“People don’t buy products. They buy progress.” — Clayton Christensen
Business owners want their organizations to succeed on many levels. This includes, but is certainly not exclusive to, products. Additionally, significant shifts in consumer priorities are forcing owners to re-design many of their strategies. The growing interest among consumers in new brands, private labels, as well as a new definition of “value” are obvious examples. Undoubtedly these changes create challenging times for B2B salespeople who have traditionally anchored their value on the 3 P’s (products, programs, price). Attempting to preserve a product-based sales model until the tumult is finished, however, may prove to be an overly optimistic plan. Instead, sales professionals should shift their emphasis toward the progress their clients want to make in order to create broader value and new selling opportunities.
Contractors who intend to survive the crisis will need to push their businesses in new directions, hoping to progress safely and profitably. This is an opportunity for B2B sales professionals with the acumen and awareness to help make these course corrections. Contractors will gladly pull these resources and solutions in to their business in order to accomplish their goals. Sales reps who understand and empathize with their clients’ need for progress can leverage their organizational resources accordingly. This new approach will result in mass customization rather than one-size-fits-all selling. Shifting the emphasis from products to progress may also expose opportunities to sell new or niche products that help themselves and their clients make money.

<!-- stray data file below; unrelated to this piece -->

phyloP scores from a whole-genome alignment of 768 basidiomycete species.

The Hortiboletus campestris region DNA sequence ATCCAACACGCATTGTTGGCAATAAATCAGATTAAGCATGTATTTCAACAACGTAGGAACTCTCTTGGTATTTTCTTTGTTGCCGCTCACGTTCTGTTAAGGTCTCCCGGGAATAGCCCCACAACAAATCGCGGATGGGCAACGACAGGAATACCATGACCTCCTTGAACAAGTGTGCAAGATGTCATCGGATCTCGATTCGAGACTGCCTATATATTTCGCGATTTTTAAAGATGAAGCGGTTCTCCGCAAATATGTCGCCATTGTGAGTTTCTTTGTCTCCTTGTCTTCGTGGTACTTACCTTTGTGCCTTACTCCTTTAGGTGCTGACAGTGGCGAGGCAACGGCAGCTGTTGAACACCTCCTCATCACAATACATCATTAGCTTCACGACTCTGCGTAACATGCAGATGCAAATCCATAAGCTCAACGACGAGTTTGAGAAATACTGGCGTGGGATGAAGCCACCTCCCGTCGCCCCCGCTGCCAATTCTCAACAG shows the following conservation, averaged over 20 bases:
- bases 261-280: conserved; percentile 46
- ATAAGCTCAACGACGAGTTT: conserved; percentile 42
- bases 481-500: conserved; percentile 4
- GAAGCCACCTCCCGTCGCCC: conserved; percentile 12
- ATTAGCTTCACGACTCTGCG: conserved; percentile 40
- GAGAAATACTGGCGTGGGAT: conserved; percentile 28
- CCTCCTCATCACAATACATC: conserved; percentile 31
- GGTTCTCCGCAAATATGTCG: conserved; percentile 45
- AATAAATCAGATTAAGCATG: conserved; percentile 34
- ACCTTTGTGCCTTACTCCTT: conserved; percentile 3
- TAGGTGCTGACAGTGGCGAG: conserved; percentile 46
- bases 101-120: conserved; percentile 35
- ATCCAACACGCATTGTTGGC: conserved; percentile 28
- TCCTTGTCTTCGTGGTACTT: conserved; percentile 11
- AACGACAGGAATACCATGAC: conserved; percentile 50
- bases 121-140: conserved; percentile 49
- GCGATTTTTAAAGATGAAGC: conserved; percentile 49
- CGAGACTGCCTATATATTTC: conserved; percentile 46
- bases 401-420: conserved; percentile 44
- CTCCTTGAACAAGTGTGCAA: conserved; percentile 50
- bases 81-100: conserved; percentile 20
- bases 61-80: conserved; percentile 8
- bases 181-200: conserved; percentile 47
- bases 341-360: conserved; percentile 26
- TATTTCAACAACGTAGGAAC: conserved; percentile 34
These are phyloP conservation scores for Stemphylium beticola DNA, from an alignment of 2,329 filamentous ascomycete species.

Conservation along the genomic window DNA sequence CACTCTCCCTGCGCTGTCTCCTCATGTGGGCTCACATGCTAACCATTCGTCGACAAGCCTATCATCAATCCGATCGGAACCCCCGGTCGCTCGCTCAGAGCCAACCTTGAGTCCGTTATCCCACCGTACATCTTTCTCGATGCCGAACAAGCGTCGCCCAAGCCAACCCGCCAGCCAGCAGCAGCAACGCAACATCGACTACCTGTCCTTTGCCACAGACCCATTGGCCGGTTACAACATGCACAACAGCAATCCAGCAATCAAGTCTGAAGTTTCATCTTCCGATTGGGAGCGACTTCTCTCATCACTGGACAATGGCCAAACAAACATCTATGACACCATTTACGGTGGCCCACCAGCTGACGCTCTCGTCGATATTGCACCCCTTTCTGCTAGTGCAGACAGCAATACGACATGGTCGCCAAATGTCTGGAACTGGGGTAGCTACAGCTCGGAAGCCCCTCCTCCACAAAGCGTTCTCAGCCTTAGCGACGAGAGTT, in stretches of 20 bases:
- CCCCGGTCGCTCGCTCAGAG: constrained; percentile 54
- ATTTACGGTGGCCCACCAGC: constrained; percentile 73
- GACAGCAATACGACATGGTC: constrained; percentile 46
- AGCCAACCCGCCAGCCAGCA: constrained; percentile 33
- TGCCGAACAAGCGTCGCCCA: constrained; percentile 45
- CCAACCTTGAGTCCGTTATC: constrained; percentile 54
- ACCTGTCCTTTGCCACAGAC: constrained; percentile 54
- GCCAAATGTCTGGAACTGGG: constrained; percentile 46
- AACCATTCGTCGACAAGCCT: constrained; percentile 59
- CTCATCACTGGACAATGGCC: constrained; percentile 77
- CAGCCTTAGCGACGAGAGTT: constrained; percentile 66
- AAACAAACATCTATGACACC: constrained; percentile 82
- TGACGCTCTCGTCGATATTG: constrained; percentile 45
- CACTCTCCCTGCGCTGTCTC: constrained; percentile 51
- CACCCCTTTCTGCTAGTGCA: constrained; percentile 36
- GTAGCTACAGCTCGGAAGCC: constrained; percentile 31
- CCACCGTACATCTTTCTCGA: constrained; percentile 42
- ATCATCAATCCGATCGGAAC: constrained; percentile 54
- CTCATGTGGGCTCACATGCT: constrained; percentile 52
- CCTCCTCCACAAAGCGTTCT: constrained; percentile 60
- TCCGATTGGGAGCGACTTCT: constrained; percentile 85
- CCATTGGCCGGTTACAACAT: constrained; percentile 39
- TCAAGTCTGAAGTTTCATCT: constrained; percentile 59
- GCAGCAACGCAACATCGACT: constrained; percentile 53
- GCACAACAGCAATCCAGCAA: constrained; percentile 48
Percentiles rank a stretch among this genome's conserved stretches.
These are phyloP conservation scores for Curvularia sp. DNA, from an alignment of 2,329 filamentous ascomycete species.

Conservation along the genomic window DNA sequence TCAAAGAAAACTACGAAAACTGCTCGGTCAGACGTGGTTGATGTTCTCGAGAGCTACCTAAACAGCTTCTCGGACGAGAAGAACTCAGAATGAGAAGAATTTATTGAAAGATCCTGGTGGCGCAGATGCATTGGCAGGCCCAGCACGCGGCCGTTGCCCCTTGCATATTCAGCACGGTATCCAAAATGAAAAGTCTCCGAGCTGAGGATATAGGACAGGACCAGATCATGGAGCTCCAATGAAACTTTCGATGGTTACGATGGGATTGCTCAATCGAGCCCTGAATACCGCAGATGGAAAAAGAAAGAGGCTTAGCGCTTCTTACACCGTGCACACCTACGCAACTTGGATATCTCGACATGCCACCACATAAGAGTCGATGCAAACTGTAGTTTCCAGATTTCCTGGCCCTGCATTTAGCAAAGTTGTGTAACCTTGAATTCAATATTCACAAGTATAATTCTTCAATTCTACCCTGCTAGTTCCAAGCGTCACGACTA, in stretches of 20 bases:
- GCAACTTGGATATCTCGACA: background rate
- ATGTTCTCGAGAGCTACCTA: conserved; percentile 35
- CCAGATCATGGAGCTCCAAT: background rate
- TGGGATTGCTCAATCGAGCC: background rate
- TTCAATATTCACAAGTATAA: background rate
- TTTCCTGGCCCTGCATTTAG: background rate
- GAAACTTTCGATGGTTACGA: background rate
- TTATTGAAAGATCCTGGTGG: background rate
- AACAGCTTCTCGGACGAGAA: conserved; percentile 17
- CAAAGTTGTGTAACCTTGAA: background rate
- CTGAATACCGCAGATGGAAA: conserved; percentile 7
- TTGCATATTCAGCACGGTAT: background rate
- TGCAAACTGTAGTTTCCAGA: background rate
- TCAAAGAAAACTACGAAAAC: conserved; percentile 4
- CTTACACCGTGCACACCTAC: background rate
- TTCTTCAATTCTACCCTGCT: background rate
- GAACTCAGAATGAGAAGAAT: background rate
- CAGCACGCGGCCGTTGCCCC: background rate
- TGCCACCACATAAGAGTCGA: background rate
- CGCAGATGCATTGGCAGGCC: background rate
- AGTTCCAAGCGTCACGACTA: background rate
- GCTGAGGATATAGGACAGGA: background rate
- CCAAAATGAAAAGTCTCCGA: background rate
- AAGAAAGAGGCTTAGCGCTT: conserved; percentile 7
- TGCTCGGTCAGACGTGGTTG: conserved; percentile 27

Learning as much as possible about a clients’ definition of progress begins with an interview:
*What type of progress would a client like to make? How do they intend to measure their results? What are their key objectives and results? What market pressures or competitive moves would they like to respond to? What are their blindspots? Which new or niche markets can they move in to or create? How are they distinguishing themselves in their market? What specific “moves” have they made to appeal to new consumer needs?
Sales reps who allow anxiety and habit to interfere with progress (their. own or their clients’) will have a difficult time accomplishing their goals. The 3 P’s were effective when an expertise gap– between rep and client, client and customer–imbued them with authority while protecting them from radical change. The gap is nearly gone and the market controls the sales cycle. Instead of resisting this reality, sales reps who help help their clients’ business succeed on many levels create new selling opportunities and resilient value. Progress is the. new product.